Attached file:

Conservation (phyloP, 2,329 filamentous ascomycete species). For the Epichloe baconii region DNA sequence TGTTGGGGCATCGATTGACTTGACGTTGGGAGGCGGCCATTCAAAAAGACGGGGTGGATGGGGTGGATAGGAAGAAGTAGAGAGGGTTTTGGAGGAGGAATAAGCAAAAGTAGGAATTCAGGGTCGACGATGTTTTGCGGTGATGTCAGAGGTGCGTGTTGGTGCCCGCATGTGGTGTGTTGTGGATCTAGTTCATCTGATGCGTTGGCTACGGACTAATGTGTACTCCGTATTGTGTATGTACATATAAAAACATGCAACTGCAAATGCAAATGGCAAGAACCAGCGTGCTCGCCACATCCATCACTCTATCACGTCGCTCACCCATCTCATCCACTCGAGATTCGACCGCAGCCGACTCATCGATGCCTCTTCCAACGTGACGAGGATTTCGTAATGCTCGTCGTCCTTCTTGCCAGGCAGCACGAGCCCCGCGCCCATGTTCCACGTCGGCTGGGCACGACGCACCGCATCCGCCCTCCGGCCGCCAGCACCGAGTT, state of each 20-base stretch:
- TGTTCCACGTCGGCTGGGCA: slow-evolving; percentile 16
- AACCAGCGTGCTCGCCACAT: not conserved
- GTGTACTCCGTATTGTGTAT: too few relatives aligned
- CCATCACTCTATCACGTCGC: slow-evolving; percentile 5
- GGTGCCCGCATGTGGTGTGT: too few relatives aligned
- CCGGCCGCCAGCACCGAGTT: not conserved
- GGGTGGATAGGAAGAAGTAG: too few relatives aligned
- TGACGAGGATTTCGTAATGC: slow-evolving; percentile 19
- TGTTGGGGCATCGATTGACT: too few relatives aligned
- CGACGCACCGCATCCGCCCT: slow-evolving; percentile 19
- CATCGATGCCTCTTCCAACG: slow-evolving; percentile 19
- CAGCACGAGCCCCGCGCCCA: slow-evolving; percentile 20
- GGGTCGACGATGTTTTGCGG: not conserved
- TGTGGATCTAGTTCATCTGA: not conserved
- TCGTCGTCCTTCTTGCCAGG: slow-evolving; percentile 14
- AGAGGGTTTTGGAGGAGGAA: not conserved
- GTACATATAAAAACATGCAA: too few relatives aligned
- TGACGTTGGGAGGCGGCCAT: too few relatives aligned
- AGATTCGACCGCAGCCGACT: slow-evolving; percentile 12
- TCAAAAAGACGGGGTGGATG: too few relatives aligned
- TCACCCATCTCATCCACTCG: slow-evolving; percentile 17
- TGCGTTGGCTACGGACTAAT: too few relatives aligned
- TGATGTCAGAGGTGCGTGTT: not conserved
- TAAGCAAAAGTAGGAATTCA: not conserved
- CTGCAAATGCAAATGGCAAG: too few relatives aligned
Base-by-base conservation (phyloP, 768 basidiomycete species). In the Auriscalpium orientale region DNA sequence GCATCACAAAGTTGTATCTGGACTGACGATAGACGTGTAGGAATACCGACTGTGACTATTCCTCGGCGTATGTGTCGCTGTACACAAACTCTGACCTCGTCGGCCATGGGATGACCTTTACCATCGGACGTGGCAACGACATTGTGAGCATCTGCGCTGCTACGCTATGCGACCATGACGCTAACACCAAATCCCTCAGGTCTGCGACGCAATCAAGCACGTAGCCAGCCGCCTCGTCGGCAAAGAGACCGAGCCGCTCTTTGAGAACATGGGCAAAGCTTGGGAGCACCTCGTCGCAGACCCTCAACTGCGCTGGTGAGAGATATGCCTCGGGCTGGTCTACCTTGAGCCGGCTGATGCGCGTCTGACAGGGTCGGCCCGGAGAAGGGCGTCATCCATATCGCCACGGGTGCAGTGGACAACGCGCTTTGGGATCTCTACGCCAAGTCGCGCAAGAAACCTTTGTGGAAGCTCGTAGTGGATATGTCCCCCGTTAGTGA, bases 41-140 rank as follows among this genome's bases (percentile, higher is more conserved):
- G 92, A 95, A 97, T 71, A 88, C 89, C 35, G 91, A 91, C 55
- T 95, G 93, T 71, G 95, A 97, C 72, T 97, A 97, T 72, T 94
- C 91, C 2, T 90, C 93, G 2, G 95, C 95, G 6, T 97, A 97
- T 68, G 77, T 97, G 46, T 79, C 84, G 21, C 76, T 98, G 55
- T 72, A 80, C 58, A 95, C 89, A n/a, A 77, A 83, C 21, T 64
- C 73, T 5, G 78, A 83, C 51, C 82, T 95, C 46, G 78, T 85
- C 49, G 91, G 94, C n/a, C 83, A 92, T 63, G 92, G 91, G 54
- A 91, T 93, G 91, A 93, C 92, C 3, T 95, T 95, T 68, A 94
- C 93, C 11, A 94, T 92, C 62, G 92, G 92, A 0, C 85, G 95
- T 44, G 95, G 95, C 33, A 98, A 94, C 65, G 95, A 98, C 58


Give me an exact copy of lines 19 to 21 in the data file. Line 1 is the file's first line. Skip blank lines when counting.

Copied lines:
- TGACGTTGGGAGGCGGCCAT: too few relatives aligned
- AGATTCGACCGCAGCCGACT: slow-evolving; percentile 12
- TCAAAAAGACGGGGTGGATG: too few relatives aligned